Global Warming and the Pollsters: Who's Right?

Is the glass half empty, or half full?

Public opinion polls on global warming seem to be all over the map these days. A Gallup poll in March indicated that nearly half the people in the United States think the consequences are exaggerated and they're not particularly worried about their future. But two polls released in the last few days show that most Americans believe global warming is real, the consequences could be great, and it's largely our fault.

All three of these polls were conducted by professionals, so why do they seemingly disagree? Mainly, it's in how the questions were asked, and how the data was interpreted. On the surface, it appears that Americans are deeply divided over the issue, wafting back and forth because it was a mild winter, or it's a hot spring, neither of which have anything to do with global climate change.

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"Several national surveys released during the last eight months have been interpreted as showing that fewer and fewer Americans believe that climate change is real, human-caused and threatening to people," said Jon Krosnick, a professor of communication and of political science at Stanford University. "But our new survey shows just the opposite," he said in releasing a new national poll conducted by Stanford's Woods Institute for the Environment.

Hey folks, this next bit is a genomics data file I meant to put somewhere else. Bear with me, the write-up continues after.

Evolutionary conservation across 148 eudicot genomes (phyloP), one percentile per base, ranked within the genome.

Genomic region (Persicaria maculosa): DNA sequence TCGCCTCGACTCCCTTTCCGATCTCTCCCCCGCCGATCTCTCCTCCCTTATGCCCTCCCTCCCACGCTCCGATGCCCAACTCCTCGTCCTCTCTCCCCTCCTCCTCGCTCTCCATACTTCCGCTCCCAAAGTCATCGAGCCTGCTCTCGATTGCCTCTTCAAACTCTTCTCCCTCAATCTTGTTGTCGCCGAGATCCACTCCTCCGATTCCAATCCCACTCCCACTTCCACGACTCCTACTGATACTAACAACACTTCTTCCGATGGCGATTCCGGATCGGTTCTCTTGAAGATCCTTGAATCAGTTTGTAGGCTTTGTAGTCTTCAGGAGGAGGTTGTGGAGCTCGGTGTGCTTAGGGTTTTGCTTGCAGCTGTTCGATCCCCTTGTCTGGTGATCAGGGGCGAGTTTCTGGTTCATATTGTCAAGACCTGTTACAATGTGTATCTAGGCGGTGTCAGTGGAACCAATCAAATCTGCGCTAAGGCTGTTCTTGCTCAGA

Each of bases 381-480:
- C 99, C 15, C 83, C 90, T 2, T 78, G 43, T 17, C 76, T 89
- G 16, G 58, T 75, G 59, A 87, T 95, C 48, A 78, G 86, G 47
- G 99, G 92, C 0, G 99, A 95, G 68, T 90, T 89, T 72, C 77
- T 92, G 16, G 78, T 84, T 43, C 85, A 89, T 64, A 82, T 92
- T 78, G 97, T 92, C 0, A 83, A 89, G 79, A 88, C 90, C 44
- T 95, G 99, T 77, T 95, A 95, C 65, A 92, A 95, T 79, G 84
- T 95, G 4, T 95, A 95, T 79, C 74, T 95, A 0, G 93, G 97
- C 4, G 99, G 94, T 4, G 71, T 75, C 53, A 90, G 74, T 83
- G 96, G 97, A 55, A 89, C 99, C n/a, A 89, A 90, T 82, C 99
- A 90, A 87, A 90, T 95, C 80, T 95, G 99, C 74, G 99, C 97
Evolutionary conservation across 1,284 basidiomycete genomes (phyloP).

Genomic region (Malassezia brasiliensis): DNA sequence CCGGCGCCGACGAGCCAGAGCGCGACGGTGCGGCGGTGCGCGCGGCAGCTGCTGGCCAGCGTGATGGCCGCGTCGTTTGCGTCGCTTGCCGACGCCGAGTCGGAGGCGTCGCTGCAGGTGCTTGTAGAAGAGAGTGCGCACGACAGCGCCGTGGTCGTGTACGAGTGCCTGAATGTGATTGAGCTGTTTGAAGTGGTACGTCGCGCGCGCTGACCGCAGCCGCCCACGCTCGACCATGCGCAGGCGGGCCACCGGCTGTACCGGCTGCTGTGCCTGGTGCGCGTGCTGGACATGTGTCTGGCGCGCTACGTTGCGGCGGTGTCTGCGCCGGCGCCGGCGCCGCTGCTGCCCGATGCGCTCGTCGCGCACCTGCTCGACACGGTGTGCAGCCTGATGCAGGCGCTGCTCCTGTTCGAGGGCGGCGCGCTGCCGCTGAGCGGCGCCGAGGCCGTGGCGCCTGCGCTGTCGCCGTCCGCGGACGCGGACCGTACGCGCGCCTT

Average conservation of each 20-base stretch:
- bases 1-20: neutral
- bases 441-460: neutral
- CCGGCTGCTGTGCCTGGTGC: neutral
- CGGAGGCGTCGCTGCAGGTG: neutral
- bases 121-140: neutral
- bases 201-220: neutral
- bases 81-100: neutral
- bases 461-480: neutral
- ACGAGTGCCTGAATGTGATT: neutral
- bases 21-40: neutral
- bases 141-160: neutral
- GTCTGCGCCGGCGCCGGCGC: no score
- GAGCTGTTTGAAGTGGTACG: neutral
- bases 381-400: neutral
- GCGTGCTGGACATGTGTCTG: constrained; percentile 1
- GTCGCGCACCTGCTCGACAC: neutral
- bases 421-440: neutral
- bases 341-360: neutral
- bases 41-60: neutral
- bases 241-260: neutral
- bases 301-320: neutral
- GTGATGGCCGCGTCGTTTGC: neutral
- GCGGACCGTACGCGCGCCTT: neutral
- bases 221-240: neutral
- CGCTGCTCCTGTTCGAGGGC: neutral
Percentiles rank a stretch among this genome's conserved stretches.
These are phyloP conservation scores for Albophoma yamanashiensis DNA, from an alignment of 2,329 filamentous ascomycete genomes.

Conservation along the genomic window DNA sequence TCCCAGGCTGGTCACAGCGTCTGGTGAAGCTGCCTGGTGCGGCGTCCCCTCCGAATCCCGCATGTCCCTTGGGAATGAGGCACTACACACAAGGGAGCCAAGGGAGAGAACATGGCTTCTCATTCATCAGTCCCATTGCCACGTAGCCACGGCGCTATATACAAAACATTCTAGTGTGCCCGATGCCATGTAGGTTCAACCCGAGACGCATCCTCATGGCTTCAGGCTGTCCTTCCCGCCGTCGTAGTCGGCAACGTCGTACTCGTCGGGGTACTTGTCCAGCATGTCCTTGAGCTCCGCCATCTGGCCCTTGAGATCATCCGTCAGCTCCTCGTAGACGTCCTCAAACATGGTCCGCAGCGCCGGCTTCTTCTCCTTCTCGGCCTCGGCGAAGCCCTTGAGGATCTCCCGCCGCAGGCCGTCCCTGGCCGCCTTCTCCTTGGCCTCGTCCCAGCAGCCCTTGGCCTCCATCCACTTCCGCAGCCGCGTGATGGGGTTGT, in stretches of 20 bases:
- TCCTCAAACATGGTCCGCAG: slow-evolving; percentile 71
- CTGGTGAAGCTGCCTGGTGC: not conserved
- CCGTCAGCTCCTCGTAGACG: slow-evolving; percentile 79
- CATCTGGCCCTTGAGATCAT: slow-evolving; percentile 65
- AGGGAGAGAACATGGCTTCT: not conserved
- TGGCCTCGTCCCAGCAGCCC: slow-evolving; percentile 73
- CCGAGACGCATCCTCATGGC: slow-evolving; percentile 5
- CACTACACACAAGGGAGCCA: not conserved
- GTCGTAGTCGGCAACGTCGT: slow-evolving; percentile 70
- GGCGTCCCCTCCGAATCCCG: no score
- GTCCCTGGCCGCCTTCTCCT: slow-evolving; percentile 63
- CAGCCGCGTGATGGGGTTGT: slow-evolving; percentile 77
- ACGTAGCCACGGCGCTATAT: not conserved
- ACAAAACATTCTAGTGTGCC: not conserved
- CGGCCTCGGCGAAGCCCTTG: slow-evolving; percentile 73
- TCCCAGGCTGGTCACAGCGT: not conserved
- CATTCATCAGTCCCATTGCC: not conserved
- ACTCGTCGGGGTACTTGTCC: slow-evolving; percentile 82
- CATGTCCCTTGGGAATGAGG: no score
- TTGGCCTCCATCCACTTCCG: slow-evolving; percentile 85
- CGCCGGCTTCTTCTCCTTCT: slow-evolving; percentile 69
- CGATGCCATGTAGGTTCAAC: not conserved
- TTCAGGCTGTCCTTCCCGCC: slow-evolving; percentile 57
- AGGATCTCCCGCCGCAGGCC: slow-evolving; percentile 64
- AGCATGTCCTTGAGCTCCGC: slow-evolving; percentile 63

The Stanford poll was conducted June 1-7, and it found that three out of four Americans believe the Earth is warming because of human activity, and they want the government to stop it. But that's down 10 percent from a Stanford poll in 2007, dropping from 84 percent to 74 percent.

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Public concern is going down?

Not according to another poll released on June 8, showing that public concern is growing, not dropping. That national poll, conducted by Yale and George Mason Universities from May 14, 2009 to June 1, 2010, found that 61 percent of Americans believe global warming is real (an increase of four points since January) and 50 percent (an increase of three points) believe it is caused mostly by humans.

The numbers don't match precisely, but both polls show that most Americans now believe in the urgency of addressing climate change, even if it means paying a hefty price.

The Yale study took a broader look at public attitudes toward many environmental issues, and the results show that Americans care deeply about what we are doing to the Earth. Some 77 percent, for example, "support regulating carbon dioxide as a pollutant," up 6 percent, and of course that's the dominant greenhouse gas, so this appears to be strong support for dealing with global warming.

In that same poll, 87 percent support funding more research into renewable energy sources, and 65 percent support signing an international treaty that requires the United States to cut its emissions of carbon dioxide 90 percent by 2050. Again, those are global warming issues.

So Americans feel deeply about the environment, and the control of human activities that contribute to global warming, so what's with that Gallup poll suggesting that we don't give a rip?

According to Stanford's Krosnick, the Gallup poll underestimated public concern because it focused on a public opinion question developed by George Gallup in the 1930s. It's known among pollsters as the "most important problem."

How would you answer this question?

"What do you think is the most important problem facing the country today?"

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